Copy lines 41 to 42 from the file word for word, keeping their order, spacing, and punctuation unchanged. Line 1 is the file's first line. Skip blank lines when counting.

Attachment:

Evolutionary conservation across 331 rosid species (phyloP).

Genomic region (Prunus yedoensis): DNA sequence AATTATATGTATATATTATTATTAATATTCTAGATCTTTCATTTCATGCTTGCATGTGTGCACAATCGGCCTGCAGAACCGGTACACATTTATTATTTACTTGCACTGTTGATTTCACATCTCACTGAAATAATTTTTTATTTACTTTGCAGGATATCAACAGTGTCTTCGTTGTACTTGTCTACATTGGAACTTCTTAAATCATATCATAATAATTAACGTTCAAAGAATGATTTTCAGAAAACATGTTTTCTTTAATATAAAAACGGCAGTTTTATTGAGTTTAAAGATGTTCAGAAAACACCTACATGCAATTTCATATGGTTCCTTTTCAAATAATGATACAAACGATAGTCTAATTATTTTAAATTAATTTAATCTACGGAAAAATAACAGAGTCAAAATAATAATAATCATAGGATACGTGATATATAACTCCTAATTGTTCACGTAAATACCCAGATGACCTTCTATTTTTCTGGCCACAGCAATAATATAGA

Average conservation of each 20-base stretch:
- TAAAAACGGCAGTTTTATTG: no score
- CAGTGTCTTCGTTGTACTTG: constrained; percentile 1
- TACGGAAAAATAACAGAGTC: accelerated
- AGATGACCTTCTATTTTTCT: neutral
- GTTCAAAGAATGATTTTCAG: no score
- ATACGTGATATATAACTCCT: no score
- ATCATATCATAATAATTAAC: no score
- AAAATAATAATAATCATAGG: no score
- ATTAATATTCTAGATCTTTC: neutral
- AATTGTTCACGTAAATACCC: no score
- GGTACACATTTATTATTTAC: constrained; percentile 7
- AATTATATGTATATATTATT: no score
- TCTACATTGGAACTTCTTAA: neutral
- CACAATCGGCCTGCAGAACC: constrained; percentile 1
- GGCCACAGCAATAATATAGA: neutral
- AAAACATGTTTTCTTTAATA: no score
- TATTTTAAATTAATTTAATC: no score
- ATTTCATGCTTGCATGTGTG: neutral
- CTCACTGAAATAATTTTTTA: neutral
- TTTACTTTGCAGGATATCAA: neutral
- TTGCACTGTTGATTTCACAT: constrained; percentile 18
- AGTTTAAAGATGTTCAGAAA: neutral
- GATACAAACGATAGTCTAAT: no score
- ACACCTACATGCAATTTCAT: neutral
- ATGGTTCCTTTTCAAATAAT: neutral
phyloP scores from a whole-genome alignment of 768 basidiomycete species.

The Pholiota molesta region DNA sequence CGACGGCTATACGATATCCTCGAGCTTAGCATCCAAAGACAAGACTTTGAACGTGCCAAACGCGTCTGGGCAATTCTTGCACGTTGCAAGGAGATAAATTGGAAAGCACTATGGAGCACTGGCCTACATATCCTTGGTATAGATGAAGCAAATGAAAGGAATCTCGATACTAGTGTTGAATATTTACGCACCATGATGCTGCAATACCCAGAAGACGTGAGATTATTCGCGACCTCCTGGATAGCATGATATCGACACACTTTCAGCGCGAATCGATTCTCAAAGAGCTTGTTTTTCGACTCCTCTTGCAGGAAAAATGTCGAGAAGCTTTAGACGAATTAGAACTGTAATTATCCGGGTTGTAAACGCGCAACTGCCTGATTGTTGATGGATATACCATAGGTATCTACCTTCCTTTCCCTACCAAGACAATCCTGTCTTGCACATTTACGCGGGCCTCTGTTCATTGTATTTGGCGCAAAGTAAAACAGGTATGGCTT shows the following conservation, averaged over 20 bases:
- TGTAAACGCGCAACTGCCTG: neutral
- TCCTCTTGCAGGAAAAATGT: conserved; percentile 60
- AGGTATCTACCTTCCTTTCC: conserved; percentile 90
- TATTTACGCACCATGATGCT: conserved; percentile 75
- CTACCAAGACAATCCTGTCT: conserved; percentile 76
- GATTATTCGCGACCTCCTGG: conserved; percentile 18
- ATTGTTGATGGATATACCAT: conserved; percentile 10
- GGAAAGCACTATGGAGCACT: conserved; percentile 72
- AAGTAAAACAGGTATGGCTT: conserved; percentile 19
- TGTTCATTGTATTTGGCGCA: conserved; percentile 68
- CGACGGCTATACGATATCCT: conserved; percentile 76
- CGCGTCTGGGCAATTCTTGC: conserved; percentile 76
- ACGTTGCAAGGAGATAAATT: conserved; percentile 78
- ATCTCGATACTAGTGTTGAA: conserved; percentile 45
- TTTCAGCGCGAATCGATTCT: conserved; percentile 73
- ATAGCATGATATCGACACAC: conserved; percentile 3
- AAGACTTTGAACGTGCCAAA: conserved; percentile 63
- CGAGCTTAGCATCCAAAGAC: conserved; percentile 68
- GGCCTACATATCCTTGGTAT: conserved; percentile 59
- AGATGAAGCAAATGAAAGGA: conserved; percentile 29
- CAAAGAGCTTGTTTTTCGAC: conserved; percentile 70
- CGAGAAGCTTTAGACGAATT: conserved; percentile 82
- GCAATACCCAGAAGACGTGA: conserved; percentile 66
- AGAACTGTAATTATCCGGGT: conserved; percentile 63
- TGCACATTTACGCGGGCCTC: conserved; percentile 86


- CGACGGCTATACGATATCCT: conserved; percentile 76
- CGCGTCTGGGCAATTCTTGC: conserved; percentile 76